Second, Erdogan lost Istanbul by 9%, Ankara by almost 4% and Izmir by almost 20%. Even though living in his 1,100-room palace in Ankara has isolated the president from the public significantly, the reality can no longer be sugarcoated. Turkey’s love and dedication for Erdogan is fast diminishing and almost over.
The loss of popularity for a populist leader means tightening security. Although most people expect Erdogan to soften up his tone, I expect he will be flexing his muscles.
In the last two to three years, Erdogan has lost significant numbers of credible technocrats and well-rounded experts around him. His advisers have been doing all that they can to make matters worse for Erdogan. From foreign policy to domestic construction policies, he has signed on to grandiose, expensive policies which have failed.
Lack of voter support means loss of legitimacy for Erdogan, and he cannot afford critical voices to speak about his failed policies and their accumulated costs.
Third, we can expect Erdogan to curtail municipal powers through presidential decrees. This is already in place, where touristic locations that are under special protection have had their local management policies completely reformed. All powers about zoning, for example, in the Cappadocia region are now in the hands of the president. A similar trend is expected for major cities, which are a significant source of income.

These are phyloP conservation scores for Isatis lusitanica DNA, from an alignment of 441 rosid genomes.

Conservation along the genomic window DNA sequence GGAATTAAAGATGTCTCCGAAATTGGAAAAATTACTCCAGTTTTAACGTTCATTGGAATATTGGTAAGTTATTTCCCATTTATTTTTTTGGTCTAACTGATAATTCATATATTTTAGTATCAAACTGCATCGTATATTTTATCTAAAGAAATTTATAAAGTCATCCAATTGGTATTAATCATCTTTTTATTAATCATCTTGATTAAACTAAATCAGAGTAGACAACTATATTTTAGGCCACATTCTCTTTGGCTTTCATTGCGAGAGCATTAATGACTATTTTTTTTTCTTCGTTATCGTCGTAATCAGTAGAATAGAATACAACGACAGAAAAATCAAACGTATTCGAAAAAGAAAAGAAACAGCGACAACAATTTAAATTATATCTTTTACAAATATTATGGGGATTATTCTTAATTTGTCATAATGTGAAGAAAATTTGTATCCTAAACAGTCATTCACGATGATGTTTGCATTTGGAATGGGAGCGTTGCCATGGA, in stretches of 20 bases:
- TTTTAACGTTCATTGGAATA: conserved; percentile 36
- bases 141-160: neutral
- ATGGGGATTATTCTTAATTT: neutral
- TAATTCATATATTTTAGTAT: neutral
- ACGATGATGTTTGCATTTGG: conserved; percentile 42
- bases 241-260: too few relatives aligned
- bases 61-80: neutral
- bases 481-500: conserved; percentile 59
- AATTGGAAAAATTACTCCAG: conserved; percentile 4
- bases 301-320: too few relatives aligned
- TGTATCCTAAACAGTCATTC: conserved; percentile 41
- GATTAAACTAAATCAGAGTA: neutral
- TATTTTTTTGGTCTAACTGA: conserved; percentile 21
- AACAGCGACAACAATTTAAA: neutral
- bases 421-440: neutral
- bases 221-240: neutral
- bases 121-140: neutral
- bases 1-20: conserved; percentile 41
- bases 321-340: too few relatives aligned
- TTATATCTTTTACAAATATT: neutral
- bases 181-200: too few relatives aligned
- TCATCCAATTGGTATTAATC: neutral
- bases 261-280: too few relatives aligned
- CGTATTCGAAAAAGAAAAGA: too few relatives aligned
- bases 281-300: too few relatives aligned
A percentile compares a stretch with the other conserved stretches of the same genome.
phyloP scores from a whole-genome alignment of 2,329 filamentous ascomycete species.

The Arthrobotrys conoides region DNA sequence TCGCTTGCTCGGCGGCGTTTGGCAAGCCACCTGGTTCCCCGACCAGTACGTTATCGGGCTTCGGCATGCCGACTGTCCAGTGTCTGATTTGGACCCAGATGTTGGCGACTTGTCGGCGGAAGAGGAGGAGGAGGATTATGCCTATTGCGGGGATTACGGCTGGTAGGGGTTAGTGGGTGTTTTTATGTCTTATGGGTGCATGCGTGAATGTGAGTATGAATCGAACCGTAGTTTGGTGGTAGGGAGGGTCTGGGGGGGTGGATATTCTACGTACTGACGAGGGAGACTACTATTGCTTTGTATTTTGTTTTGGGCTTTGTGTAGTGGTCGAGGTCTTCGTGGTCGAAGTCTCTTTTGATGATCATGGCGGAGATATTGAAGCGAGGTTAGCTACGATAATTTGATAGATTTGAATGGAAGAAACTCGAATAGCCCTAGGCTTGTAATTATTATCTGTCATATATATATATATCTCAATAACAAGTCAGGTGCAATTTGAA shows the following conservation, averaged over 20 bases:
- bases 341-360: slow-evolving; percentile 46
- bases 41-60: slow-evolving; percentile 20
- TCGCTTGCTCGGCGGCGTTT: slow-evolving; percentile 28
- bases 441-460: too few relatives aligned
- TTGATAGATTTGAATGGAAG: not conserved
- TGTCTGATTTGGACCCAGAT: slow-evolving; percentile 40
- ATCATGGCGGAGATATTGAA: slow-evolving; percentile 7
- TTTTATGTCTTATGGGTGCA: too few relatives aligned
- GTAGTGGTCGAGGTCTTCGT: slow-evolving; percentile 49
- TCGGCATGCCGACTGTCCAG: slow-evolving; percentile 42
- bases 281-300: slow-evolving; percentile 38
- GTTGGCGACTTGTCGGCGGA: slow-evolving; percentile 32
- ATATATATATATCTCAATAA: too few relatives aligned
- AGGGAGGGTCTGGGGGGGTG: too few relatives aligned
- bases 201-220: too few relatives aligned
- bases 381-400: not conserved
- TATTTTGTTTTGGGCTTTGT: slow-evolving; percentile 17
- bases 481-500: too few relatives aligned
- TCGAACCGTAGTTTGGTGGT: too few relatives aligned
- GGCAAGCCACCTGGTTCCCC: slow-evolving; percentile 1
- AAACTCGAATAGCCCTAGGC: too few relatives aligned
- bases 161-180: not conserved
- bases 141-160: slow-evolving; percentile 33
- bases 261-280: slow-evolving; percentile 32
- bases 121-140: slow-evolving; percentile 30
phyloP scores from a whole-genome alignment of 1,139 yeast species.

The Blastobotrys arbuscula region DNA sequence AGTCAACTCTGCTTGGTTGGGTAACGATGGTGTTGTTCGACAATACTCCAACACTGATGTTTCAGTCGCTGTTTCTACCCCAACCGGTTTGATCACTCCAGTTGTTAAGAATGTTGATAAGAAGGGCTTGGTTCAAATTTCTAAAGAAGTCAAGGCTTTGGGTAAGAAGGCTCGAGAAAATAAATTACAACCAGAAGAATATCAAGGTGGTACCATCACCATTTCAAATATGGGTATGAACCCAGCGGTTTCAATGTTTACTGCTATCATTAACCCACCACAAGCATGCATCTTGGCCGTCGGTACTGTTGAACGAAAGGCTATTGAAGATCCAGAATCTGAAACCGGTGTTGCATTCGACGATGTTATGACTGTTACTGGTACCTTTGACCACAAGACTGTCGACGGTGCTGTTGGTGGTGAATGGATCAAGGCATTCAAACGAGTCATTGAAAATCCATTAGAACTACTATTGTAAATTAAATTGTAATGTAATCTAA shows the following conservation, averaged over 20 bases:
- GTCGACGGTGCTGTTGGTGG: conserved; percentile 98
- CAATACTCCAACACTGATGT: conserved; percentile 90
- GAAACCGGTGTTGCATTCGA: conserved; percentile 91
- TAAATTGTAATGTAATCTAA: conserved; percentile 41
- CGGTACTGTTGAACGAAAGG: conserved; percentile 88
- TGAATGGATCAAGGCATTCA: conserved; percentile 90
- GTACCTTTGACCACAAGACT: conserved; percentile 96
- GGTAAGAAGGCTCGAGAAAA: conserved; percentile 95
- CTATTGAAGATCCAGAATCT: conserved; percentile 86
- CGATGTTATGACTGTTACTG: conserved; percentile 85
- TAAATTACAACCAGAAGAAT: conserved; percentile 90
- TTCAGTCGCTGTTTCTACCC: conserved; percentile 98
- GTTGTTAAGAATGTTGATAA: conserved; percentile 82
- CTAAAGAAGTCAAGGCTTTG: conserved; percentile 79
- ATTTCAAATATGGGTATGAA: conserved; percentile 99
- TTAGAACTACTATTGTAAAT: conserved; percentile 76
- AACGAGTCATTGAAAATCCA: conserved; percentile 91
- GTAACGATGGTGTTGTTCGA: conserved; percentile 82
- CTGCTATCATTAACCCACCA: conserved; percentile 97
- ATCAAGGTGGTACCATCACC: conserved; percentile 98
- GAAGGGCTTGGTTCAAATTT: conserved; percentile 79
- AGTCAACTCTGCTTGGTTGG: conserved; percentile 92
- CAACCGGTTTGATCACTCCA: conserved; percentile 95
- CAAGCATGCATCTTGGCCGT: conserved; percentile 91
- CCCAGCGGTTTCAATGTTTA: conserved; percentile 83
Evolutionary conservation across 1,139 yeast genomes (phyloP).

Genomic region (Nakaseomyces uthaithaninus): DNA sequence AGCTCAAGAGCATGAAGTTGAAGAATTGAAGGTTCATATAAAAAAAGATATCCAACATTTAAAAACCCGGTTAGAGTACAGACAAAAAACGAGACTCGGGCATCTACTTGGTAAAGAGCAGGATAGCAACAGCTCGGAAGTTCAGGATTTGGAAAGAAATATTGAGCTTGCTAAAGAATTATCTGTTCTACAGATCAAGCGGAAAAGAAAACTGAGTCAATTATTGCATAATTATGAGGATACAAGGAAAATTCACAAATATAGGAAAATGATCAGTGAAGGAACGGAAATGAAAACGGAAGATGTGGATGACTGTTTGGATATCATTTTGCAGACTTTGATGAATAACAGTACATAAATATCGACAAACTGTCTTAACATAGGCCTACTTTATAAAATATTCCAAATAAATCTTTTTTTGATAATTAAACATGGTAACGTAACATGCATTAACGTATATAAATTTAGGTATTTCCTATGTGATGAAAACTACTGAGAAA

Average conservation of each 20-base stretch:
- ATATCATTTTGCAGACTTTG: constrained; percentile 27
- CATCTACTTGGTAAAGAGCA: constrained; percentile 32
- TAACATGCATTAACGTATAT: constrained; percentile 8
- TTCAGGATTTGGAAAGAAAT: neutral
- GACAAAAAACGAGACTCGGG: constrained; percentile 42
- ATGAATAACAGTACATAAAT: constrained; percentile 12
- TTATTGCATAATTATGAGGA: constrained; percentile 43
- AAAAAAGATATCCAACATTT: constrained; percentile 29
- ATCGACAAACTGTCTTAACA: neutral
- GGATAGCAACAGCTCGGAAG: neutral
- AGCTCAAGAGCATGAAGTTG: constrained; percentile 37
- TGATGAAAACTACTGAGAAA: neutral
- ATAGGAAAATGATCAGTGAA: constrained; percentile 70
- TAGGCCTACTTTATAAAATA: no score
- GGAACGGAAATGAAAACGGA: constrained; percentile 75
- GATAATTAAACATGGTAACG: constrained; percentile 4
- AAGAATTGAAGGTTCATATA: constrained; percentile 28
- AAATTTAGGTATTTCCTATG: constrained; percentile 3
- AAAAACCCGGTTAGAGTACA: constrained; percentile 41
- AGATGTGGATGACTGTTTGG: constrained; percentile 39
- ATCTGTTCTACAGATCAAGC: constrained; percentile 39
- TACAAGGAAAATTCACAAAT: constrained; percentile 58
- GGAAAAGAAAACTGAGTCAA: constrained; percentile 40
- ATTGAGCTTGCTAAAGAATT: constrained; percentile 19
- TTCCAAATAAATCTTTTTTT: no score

Istanbul particularly is a lucrative area, which has been used for 25 years with little oversight. For example, last year’s municipal reports show that AKP’s mayor spent millions of dollars of funds on goods and services which could have been purchased much more cheaply.
If these powers are all in Ankara, there will be no oversight agency to monitor their activities.
Finally, as the recession deepens, unemployment increases significantly in Turkey, particularly among young educated adults. The cost of living, inflation and food prices all have increased exponentially, and the government has shown no signs of drawing up a proper fiscal plan to correct its mistakes. To the contrary, Erdogan’s latest financial appointments show he cares more about protecting his own family members and pleasing his own party elites than caring for the health of national economy.
Justice has been a major quest for the Turkish public, as Erdogan’s government has turned domestic laws into its own plaything. Erdogan and his men deeply fear that they will be prosecuted. In order to minimize such a risk, they change the laws and regulations frequently – just so that their own acts will be considered lawful. Hence, I expect injustice to spread fast in the short run.
Erdogan needs to understand he cannot win with a losing hand. Difficult days are ahead for Turkey, but this time AKP elites cannot remain immune to the trauma.
The writer is a visiting scholar of political science in Los Angeles at California State Polytechnic University, Pomona, and a columnist for Al-Monitor.com